A billboard in rural Tracy with the face of a local county supervisor asks drivers to rethink how they get around, which is part of a campaign organizers hope will save the county from a $30 million penalty.
The billboard, alongside eastbound 11th Street west of Bird Road, depicts San Joaquin County District 5 Supervisor Bob Elliott and the message, "Make One Change — Carpool."
It was erected in early August by the San Joaquin Valley Air Pollution Control District in hopes of lowering vehicle emissions in the valley.
The executive director of the pollution control district, Seyed Sadredin, said the district is close to achieving its goal of no emission violations for 2013.
If any county in the district exceeds the federal one-hour ozone standard more than three times within three years, all the counties are liable to pay the annual $30 million penalty, which the district would pay through vehicle registration fees.
Three violations were recorded in late September 2011 at the Drummond monitoring station in Fresno, Sadredin said.
The cause, in part, was pollution generated in the northern portion of the valley and blown south by wind currents, he said.
Although San Joaquin County had zero violations in the last three years, it has the second highest levels of mononitrogen oxide emissions, which are key ingredients in ozone.
"We’re at the point where we’ve had a good summer," he said. "We’re asking the public to drive less and asking people not to drive their children to school and idle their cars."
The awareness campaign kicks into full force for the back-to-school months, mid-August through the end of September. It’s a period when the valley is most at risk of having high levels of emissions, even as summer weather traps pollution in the area.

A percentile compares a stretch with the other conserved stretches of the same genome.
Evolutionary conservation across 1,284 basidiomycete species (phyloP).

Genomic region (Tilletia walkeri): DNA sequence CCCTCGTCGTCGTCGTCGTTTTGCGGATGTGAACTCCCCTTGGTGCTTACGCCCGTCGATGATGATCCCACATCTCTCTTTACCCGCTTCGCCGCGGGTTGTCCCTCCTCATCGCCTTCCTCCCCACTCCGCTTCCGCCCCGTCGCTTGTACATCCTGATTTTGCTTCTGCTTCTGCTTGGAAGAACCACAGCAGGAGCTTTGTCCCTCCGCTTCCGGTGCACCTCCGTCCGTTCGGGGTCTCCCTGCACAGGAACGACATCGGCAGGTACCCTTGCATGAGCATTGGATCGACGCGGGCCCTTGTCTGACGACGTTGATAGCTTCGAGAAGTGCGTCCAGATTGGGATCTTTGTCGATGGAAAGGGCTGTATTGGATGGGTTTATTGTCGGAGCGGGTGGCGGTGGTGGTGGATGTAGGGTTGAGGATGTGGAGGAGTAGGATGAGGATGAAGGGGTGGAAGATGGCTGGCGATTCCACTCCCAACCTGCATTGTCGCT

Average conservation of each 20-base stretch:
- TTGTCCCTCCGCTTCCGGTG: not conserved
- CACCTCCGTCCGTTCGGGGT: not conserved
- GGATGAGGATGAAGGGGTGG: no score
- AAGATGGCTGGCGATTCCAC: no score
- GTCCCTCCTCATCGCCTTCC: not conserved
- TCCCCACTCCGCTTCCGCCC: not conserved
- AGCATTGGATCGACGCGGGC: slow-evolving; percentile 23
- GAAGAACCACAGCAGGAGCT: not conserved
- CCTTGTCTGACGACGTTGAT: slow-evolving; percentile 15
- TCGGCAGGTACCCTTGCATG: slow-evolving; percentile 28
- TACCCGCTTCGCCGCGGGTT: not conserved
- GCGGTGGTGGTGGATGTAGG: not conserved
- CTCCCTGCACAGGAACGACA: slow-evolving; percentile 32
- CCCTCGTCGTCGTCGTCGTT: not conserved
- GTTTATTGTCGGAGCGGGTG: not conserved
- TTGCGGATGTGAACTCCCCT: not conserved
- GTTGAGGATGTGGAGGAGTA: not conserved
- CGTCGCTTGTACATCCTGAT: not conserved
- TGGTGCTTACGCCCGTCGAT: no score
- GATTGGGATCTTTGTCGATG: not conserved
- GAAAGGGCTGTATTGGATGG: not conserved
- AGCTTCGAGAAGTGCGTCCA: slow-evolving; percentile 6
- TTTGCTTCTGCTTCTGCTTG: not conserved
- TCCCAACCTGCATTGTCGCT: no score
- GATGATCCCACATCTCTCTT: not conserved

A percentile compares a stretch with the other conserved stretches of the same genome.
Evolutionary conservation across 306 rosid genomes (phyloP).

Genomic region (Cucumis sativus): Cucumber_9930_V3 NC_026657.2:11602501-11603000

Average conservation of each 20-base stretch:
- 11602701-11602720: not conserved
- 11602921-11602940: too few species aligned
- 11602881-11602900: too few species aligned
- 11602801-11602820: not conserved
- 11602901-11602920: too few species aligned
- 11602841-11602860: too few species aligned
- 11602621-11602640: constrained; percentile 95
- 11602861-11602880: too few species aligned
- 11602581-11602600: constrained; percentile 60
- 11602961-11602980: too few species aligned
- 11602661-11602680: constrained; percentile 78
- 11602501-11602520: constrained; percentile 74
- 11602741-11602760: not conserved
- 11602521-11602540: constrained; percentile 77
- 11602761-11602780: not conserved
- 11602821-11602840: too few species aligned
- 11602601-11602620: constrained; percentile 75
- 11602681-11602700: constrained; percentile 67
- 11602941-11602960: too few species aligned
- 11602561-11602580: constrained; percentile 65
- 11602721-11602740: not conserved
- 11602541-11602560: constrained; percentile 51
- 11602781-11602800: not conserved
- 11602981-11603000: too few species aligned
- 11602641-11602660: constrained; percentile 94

"We’re at the critical crunch time with school traffic and (high) temperatures," Sadredin said. "We’re asking parents, if you want to drive to school, have neighbors carpool to have four to five kids (in the vehicle), as opposed to everyone driving their own vehicle. We want everybody to avoid driving single-person vehicles."
The region is also home to the state’s major arteries for movement of goods and people, including Interstate 5, which attracts a high volume of traffic.
Residents can create less air pollution by carpooling, taking mass transit, bicycling or walking, avoiding idling and planning errands so they can be achieved all in one vehicle trip.
To encourage people to rethink their transportation choices, the district initiated its clean air campaign this month with billboards and community service advertisements on television and radio.
Elliott said he was made part of the campaign as the county representative.
"It’s to get people aware of the little actions they can do to reduce emissions," Elliott said. "We all want to be good stewards of the environment, and we want to avoid paying these fines. If there’s something I can do to help us get out from under those fines, it’s a good thing to do it."
For information about the Healthy Air Living campaign, go to www.healthyairliving.com.
• Contact Denise Ellen Rizzo at 830-4225 or firstname.lastname@example.org.